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  • that guy
    replied
    FWIW, my mom can't tell the difference between 10 fps and 20 fps. But she's not a pro-gamer.

    Leave a comment:


  • BlackStar
    replied
    I know that the human visual system is not that simple, but I said that in movies, most people _perceive_ fluid from 16 frames per second onwards.
    Movies are actually displayed at 72fps to combat flicker (each frame is displayed 3 times). 3d movies (with glasses) run at 144fps.

    Yes, of course fluidity has to do with blurring, so why is not synthetic blurring used in games, thereby fixing the framerate?
    Because motion blur (or temporal antialiasing) was impossible to implement until pretty recently. Crysis was the first game I've seen with believable motion blur. GTA4 is also cool but earlier attempts, like GTA3, were nausea-inducing (ugly!)

    Anyway, I still maintain that >30 frames per second in games (or GUIs) is not useful.
    That's not correct, as any FPS gamer will atest. At 30fps you run at 33.3ms per frame, which leaves you 16.6ms behind 60fps players (that's exactly one 60fps frame behind.) This can and does affect the performance of good players.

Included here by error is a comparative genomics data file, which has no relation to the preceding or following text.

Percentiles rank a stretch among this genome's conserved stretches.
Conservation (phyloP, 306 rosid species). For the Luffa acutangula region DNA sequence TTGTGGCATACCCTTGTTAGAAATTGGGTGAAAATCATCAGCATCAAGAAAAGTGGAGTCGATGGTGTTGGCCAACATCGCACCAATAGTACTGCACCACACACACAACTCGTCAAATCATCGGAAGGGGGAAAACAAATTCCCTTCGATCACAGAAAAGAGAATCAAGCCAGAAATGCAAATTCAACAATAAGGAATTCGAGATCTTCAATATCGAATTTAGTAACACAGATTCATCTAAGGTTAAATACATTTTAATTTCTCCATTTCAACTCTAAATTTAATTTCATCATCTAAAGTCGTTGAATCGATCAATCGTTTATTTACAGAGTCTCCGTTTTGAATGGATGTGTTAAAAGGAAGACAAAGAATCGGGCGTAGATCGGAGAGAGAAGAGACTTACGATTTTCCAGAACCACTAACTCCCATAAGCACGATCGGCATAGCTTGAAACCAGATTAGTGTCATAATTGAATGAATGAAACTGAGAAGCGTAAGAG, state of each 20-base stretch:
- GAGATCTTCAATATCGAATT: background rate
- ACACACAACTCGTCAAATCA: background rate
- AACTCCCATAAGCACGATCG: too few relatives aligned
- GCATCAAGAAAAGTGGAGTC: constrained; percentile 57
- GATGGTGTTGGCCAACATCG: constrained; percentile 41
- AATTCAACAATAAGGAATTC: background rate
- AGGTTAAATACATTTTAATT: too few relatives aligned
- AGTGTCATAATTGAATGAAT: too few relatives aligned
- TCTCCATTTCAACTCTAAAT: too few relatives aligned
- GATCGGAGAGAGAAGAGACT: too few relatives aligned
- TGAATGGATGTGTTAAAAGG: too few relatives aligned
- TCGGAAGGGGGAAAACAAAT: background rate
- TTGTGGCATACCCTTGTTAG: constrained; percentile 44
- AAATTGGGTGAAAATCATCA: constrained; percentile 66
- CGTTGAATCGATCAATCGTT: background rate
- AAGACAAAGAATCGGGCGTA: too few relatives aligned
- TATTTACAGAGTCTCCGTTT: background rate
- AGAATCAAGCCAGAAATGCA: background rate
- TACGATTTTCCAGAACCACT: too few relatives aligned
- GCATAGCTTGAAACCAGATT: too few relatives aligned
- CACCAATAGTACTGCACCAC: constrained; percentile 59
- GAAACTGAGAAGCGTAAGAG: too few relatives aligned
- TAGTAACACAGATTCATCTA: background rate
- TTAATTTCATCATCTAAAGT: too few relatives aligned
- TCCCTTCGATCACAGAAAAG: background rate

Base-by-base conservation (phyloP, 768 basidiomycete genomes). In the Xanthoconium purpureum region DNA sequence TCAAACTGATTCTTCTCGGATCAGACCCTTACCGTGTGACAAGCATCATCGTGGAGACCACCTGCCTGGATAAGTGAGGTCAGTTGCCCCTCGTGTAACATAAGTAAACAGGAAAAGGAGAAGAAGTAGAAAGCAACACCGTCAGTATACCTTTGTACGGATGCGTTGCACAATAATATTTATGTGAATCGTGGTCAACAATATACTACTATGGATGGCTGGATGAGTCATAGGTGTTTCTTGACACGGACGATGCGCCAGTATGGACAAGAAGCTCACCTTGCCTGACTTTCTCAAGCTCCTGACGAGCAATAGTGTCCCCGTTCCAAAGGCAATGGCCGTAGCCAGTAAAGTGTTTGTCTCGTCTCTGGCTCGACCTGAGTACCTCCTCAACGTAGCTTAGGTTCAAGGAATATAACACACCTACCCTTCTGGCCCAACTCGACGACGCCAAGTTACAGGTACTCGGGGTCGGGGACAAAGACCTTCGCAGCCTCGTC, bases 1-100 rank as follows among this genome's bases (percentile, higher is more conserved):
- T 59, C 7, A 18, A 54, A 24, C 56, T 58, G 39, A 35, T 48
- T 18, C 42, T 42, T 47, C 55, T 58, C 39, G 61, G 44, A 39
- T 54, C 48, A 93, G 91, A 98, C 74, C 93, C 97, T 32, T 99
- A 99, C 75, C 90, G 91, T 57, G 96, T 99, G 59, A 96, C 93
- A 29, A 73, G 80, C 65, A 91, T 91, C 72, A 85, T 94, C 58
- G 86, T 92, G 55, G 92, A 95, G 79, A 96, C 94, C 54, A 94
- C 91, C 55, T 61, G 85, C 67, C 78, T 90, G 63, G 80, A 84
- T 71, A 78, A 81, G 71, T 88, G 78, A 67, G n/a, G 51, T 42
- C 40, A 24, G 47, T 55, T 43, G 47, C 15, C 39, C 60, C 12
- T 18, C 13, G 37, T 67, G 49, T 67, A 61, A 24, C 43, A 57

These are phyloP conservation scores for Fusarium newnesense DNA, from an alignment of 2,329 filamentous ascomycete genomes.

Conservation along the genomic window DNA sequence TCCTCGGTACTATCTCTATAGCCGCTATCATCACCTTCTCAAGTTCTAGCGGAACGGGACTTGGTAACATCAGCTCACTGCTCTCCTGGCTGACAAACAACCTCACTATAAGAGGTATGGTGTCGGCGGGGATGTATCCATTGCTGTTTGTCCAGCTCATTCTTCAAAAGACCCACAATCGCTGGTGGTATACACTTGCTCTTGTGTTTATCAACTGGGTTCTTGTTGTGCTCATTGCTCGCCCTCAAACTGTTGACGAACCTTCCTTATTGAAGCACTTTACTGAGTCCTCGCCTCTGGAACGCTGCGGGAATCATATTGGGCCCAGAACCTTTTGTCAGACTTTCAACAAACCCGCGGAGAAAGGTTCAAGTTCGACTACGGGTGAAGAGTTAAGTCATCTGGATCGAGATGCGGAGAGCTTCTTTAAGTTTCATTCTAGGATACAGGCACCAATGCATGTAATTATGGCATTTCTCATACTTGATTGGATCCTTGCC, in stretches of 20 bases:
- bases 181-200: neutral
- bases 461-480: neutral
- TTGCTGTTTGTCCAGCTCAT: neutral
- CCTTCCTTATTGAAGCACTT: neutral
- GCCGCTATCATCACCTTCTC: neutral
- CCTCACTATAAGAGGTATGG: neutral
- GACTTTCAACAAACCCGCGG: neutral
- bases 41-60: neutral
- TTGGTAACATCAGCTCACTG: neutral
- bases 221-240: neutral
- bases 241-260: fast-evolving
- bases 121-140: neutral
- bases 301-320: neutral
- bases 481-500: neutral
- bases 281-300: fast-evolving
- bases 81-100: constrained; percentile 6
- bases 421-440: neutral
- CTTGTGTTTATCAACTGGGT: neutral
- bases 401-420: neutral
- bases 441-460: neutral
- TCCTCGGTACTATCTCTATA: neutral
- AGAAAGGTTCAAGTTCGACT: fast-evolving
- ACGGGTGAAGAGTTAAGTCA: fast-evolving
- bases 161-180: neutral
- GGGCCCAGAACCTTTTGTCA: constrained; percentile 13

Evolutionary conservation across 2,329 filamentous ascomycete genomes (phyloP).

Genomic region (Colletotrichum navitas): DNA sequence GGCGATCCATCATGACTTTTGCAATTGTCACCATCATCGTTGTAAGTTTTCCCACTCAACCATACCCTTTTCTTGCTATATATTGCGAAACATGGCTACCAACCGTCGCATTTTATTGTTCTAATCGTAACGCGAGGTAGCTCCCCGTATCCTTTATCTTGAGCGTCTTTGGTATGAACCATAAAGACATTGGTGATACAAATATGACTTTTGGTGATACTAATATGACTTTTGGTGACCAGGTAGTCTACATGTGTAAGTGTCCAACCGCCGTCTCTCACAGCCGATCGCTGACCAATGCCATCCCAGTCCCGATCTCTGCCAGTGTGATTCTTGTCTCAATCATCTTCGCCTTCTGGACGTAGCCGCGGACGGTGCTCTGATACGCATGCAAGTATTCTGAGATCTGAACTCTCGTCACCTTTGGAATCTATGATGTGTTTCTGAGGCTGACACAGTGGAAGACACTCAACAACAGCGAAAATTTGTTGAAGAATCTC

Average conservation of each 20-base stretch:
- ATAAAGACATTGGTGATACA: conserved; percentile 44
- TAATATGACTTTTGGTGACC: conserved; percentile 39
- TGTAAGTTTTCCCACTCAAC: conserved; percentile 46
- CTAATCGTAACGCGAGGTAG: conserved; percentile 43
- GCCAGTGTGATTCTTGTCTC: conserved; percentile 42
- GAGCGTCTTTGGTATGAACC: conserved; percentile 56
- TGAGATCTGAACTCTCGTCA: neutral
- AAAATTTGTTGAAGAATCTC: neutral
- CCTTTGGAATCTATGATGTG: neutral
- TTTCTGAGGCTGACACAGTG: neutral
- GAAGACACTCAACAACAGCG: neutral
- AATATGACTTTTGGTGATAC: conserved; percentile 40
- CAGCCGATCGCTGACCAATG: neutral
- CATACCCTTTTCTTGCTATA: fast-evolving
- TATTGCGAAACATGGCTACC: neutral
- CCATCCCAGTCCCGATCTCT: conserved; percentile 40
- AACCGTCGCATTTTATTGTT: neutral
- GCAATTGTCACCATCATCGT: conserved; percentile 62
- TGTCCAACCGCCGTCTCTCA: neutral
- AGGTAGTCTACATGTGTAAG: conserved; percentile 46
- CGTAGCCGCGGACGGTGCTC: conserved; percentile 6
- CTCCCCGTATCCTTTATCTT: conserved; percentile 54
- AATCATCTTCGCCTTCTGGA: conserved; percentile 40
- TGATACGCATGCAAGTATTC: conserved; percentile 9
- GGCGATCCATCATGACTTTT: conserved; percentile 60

Finally, the current trend in monitors is towards 120fps rather than 60fps. That's very good, as it allows the display of 3d stereo images at 60fps per eye - the minimum comfortable rate for active 3d glasses.

    Edit:
    Go watch "Lord of the Rings" in a cinema, sit in the first row, and then concentrate during any panning landscape scene. Mountains jump around 2 metres at a time, making your head hurt.
    *Great* example. I was thinking about LOTR while writing my first reply.

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  • pingufunkybeat
    replied
    Originally posted by perpetualrabbit View Post
    I know that the human visual system is not that simple, but I said that in movies, most people _perceive_ fluid from 16 frames per second onwards.
    This is not true. You can perceive it under certain conditions, and this is due to the motion blur inherent in the camera filming process, but even then, the "smoothness" will depend on the size and speed of the motion.

    Go watch "Lord of the Rings" in a cinema, sit in the first row, and then concentrate during any panning landscape scene. Mountains jump around 2 metres at a time, making your head hurt.

    Or is it actually used? Anyway, I still maintain that >30 frames per second in games (or GUIs) is not useful. Provided good enough picture quality, and a blurring algorithms seems to be needed for that.
    More frames per second ensure that you have faster response times in most games I'm aware of. Perhaps this could be avoided through more clever programming, I don't know, but it remains a fact.